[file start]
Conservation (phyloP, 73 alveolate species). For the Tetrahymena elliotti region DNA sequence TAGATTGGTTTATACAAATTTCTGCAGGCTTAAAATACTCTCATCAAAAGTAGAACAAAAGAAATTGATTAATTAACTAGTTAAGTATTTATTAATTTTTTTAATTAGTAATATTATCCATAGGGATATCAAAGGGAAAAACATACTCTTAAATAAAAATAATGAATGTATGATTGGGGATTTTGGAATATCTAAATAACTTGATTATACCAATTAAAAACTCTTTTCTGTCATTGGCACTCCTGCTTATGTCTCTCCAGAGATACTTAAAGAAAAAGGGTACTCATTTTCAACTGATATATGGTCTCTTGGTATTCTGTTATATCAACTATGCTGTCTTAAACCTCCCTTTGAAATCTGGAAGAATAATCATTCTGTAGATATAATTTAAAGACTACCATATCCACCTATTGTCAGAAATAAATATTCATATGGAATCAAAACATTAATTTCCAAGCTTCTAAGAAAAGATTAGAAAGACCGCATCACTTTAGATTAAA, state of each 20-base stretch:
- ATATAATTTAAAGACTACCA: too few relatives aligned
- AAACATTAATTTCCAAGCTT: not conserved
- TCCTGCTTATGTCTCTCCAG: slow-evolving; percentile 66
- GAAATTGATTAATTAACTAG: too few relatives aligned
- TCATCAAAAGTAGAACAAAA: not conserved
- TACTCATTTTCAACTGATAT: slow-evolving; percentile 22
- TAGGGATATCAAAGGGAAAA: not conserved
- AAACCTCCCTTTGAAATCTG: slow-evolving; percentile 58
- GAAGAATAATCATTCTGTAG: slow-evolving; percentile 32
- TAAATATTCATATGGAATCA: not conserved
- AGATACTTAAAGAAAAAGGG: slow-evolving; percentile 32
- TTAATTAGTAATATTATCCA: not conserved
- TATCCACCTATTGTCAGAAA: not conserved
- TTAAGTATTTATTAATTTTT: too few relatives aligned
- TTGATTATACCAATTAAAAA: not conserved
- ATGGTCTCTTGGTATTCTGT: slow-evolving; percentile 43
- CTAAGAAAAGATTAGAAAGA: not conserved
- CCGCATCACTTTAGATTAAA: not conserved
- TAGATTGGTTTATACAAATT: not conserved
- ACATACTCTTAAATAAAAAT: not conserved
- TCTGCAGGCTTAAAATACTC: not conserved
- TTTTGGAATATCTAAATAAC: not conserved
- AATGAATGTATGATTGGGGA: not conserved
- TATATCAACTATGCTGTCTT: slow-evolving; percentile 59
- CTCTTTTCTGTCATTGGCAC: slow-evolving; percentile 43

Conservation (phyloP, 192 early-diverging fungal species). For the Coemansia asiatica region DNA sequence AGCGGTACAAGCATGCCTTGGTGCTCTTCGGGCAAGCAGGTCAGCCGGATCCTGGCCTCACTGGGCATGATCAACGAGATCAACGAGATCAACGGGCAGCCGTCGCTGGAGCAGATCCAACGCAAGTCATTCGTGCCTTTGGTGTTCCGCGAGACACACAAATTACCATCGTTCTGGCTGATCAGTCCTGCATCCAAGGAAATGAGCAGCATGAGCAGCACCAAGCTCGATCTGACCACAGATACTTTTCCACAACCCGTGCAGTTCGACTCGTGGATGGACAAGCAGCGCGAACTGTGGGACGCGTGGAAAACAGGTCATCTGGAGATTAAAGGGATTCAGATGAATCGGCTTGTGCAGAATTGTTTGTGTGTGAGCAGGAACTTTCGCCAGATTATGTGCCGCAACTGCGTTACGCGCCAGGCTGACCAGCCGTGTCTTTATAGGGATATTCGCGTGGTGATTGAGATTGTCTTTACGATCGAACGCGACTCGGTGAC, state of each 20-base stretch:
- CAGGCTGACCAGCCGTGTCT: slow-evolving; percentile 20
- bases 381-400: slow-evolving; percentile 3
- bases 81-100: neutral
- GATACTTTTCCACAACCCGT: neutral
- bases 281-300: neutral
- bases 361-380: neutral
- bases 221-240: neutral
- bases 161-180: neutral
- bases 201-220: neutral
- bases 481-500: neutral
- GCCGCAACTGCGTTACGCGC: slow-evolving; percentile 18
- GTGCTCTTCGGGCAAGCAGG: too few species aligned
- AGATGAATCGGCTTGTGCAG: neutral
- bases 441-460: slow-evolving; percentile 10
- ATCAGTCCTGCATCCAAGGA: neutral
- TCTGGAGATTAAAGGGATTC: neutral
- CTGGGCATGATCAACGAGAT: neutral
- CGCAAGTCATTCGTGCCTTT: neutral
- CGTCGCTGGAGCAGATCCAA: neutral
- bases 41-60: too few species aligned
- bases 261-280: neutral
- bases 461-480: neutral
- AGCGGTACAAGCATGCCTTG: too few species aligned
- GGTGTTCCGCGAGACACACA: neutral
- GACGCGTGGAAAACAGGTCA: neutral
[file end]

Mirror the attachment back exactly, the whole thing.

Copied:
Conservation (phyloP, 73 alveolate species). For the Tetrahymena elliotti region DNA sequence TAGATTGGTTTATACAAATTTCTGCAGGCTTAAAATACTCTCATCAAAAGTAGAACAAAAGAAATTGATTAATTAACTAGTTAAGTATTTATTAATTTTTTTAATTAGTAATATTATCCATAGGGATATCAAAGGGAAAAACATACTCTTAAATAAAAATAATGAATGTATGATTGGGGATTTTGGAATATCTAAATAACTTGATTATACCAATTAAAAACTCTTTTCTGTCATTGGCACTCCTGCTTATGTCTCTCCAGAGATACTTAAAGAAAAAGGGTACTCATTTTCAACTGATATATGGTCTCTTGGTATTCTGTTATATCAACTATGCTGTCTTAAACCTCCCTTTGAAATCTGGAAGAATAATCATTCTGTAGATATAATTTAAAGACTACCATATCCACCTATTGTCAGAAATAAATATTCATATGGAATCAAAACATTAATTTCCAAGCTTCTAAGAAAAGATTAGAAAGACCGCATCACTTTAGATTAAA, state of each 20-base stretch:
- ATATAATTTAAAGACTACCA: too few relatives aligned
- AAACATTAATTTCCAAGCTT: not conserved
- TCCTGCTTATGTCTCTCCAG: slow-evolving; percentile 66
- GAAATTGATTAATTAACTAG: too few relatives aligned
- TCATCAAAAGTAGAACAAAA: not conserved
- TACTCATTTTCAACTGATAT: slow-evolving; percentile 22
- TAGGGATATCAAAGGGAAAA: not conserved
- AAACCTCCCTTTGAAATCTG: slow-evolving; percentile 58
- GAAGAATAATCATTCTGTAG: slow-evolving; percentile 32
- TAAATATTCATATGGAATCA: not conserved
- AGATACTTAAAGAAAAAGGG: slow-evolving; percentile 32
- TTAATTAGTAATATTATCCA: not conserved
- TATCCACCTATTGTCAGAAA: not conserved
- TTAAGTATTTATTAATTTTT: too few relatives aligned
- TTGATTATACCAATTAAAAA: not conserved
- ATGGTCTCTTGGTATTCTGT: slow-evolving; percentile 43
- CTAAGAAAAGATTAGAAAGA: not conserved
- CCGCATCACTTTAGATTAAA: not conserved
- TAGATTGGTTTATACAAATT: not conserved
- ACATACTCTTAAATAAAAAT: not conserved
- TCTGCAGGCTTAAAATACTC: not conserved
- TTTTGGAATATCTAAATAAC: not conserved
- AATGAATGTATGATTGGGGA: not conserved
- TATATCAACTATGCTGTCTT: slow-evolving; percentile 59
- CTCTTTTCTGTCATTGGCAC: slow-evolving; percentile 43

Conservation (phyloP, 192 early-diverging fungal species). For the Coemansia asiatica region DNA sequence AGCGGTACAAGCATGCCTTGGTGCTCTTCGGGCAAGCAGGTCAGCCGGATCCTGGCCTCACTGGGCATGATCAACGAGATCAACGAGATCAACGGGCAGCCGTCGCTGGAGCAGATCCAACGCAAGTCATTCGTGCCTTTGGTGTTCCGCGAGACACACAAATTACCATCGTTCTGGCTGATCAGTCCTGCATCCAAGGAAATGAGCAGCATGAGCAGCACCAAGCTCGATCTGACCACAGATACTTTTCCACAACCCGTGCAGTTCGACTCGTGGATGGACAAGCAGCGCGAACTGTGGGACGCGTGGAAAACAGGTCATCTGGAGATTAAAGGGATTCAGATGAATCGGCTTGTGCAGAATTGTTTGTGTGTGAGCAGGAACTTTCGCCAGATTATGTGCCGCAACTGCGTTACGCGCCAGGCTGACCAGCCGTGTCTTTATAGGGATATTCGCGTGGTGATTGAGATTGTCTTTACGATCGAACGCGACTCGGTGAC, state of each 20-base stretch:
- CAGGCTGACCAGCCGTGTCT: slow-evolving; percentile 20
- bases 381-400: slow-evolving; percentile 3
- bases 81-100: neutral
- GATACTTTTCCACAACCCGT: neutral
- bases 281-300: neutral
- bases 361-380: neutral
- bases 221-240: neutral
- bases 161-180: neutral
- bases 201-220: neutral
- bases 481-500: neutral
- GCCGCAACTGCGTTACGCGC: slow-evolving; percentile 18
- GTGCTCTTCGGGCAAGCAGG: too few species aligned
- AGATGAATCGGCTTGTGCAG: neutral
- bases 441-460: slow-evolving; percentile 10
- ATCAGTCCTGCATCCAAGGA: neutral
- TCTGGAGATTAAAGGGATTC: neutral
- CTGGGCATGATCAACGAGAT: neutral
- CGCAAGTCATTCGTGCCTTT: neutral
- CGTCGCTGGAGCAGATCCAA: neutral
- bases 41-60: too few species aligned
- bases 261-280: neutral
- bases 461-480: neutral
- AGCGGTACAAGCATGCCTTG: too few species aligned
- GGTGTTCCGCGAGACACACA: neutral
- GACGCGTGGAAAACAGGTCA: neutral